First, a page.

Make American Schools Better . . . Cut Their Funding?
The great myth of all government bureaucrats is this: if the taxpayers shovel in more money, performance will increase. The opposite is usually true. Cut a budget, and performance increases.
The best example in America life of the failure of the “spend more, and results improve” is tax-funded K-12 education.
I graduated from high school in 1959. Five years later, SAT scores began to decline. They have never gotten back to 1963′s scores.
It was in 1964 that Lyndon Johnson’s Great Society programs got rolling, including federal money for public education.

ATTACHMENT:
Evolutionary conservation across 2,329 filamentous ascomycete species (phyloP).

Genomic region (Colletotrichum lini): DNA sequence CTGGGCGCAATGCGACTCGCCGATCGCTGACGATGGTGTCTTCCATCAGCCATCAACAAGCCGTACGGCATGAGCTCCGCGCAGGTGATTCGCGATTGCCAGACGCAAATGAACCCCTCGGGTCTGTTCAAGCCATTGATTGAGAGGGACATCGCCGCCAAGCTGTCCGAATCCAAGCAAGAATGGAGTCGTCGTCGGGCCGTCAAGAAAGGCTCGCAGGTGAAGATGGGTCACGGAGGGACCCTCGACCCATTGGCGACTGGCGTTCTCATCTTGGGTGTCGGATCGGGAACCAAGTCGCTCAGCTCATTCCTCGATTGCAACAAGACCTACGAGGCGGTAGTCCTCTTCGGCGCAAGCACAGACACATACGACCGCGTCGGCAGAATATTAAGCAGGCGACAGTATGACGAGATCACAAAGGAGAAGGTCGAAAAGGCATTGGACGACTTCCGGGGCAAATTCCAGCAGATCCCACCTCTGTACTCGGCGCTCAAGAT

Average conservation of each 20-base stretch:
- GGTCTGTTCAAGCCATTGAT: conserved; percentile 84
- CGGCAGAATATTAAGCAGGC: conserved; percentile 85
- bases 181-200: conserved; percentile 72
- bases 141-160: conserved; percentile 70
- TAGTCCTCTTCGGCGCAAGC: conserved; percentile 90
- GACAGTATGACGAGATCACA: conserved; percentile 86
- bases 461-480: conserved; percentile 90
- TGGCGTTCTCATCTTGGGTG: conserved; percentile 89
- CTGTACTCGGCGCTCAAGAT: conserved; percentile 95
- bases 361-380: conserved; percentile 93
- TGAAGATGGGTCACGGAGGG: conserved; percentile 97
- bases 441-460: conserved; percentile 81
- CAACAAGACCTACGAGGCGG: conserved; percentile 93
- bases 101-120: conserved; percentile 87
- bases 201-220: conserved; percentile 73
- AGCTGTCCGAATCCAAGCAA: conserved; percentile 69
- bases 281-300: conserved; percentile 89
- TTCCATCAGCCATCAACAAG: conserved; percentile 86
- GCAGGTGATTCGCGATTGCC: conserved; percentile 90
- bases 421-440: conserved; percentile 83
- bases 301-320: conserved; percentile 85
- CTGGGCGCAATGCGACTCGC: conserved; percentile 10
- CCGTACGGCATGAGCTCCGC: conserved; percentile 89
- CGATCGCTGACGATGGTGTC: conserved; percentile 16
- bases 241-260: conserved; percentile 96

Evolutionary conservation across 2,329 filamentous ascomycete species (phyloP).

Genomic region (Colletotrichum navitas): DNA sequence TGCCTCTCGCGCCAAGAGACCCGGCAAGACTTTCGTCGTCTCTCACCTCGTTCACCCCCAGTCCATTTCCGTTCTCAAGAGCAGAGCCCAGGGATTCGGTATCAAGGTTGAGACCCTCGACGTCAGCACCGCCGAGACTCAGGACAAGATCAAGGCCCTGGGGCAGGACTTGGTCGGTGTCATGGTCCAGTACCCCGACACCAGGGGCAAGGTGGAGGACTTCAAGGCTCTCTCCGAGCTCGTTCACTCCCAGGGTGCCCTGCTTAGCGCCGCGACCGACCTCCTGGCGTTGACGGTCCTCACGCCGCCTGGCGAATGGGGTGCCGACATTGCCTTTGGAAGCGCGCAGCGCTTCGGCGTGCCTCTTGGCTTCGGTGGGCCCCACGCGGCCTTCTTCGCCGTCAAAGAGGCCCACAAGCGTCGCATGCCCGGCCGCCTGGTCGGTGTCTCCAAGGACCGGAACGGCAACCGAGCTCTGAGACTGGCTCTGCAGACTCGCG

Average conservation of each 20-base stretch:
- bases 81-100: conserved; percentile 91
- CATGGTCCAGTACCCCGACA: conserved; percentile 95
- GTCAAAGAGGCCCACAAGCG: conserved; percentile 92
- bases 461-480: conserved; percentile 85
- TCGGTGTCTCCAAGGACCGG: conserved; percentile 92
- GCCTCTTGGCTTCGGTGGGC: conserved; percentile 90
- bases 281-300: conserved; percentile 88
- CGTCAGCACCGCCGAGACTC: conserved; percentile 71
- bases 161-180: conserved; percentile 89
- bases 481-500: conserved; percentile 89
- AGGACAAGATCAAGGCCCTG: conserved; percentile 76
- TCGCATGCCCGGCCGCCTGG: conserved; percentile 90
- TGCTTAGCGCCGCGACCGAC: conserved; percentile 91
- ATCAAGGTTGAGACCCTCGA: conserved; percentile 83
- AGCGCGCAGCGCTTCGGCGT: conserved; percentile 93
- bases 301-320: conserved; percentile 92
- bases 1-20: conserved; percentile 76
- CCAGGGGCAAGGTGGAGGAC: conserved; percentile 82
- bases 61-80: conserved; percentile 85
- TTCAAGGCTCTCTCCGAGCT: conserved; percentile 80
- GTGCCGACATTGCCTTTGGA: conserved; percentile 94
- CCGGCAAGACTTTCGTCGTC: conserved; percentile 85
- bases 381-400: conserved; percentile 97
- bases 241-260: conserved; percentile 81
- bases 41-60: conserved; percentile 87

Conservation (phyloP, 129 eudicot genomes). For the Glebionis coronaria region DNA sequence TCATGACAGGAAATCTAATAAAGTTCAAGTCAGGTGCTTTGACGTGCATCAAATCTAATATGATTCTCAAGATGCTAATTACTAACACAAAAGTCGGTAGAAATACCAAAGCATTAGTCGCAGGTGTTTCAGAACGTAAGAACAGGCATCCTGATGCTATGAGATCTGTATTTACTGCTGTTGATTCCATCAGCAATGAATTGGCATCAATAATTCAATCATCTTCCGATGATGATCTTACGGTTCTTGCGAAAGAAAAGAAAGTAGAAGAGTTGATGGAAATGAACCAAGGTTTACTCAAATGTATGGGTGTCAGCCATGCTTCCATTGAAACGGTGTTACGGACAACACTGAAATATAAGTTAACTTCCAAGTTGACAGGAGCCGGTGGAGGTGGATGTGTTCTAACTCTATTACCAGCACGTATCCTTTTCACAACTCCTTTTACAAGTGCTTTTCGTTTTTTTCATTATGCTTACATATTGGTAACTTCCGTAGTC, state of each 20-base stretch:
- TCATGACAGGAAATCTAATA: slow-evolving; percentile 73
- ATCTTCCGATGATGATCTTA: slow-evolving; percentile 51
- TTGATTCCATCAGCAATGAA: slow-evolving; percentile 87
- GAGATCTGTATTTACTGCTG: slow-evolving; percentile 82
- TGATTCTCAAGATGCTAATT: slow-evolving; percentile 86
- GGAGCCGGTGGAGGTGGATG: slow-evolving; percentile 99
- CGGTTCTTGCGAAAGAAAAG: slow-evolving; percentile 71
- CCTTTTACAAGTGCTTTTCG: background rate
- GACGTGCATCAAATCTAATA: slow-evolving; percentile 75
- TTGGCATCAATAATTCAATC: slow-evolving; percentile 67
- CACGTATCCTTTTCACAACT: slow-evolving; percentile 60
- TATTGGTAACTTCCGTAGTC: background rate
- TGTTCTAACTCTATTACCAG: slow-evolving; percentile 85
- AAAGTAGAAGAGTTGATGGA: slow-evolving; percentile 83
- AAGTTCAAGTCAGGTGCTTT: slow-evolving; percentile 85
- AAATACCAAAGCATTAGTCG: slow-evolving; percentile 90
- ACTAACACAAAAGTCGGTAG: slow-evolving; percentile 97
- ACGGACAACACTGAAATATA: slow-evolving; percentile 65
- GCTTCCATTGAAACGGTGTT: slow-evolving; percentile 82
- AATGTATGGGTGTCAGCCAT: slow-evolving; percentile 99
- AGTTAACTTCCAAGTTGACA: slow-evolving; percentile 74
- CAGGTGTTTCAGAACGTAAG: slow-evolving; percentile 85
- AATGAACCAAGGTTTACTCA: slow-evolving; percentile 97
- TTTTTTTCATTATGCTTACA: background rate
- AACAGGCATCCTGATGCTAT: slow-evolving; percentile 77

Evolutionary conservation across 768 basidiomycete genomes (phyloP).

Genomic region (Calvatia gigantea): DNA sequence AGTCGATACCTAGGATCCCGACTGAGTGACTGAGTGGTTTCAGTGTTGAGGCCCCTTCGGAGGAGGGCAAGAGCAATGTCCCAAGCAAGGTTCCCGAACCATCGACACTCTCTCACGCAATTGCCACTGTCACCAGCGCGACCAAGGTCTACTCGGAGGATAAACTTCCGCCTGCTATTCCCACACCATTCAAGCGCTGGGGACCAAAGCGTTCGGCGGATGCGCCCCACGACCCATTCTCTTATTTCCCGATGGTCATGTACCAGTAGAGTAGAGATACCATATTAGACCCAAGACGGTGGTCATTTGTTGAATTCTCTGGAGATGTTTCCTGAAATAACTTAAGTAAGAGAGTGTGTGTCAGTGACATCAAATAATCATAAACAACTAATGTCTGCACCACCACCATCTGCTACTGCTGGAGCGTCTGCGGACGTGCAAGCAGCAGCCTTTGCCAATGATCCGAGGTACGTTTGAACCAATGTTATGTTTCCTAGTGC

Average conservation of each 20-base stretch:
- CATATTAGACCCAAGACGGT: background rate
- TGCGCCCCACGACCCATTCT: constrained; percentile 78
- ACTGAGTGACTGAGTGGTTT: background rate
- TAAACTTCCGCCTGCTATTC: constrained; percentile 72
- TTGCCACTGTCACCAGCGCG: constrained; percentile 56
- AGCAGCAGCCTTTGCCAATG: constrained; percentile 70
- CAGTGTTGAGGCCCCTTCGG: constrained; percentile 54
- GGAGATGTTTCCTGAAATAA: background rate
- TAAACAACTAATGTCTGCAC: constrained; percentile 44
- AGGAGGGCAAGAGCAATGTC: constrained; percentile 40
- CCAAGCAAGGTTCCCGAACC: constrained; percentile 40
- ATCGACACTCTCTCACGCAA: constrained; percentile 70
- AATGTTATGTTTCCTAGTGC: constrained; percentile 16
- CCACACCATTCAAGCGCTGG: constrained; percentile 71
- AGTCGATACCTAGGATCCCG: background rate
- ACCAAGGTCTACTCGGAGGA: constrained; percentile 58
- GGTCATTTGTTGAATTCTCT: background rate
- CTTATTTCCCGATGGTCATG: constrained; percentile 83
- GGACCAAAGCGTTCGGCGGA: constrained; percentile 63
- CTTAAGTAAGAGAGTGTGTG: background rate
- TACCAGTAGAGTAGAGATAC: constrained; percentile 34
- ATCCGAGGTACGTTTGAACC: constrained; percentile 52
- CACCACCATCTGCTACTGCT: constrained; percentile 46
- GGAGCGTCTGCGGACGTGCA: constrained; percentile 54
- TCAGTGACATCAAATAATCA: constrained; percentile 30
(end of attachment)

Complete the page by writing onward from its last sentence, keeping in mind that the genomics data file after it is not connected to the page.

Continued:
In 1959, the typical high school class had a student-teacher ratio above 30-to-1. Today, it is half this.
Small class sizes end when students go off to college. If small classes are good for education, why do colleges stick 100 to 1,000 students in a lecture hall? Why are discussion groups at least 25 students?
Because in college, there are no disciplinary problems. The thugs don’t go to college.
Solution: expel the thugs, early. But school districts are paid by the state in terms of students enrolled. Principals keep the thugs on campus. You get what you pay for. State funding pays for thugs.
If we really wanted better schools, we would enforce these rules: “Cut funding. Expel thugs.”
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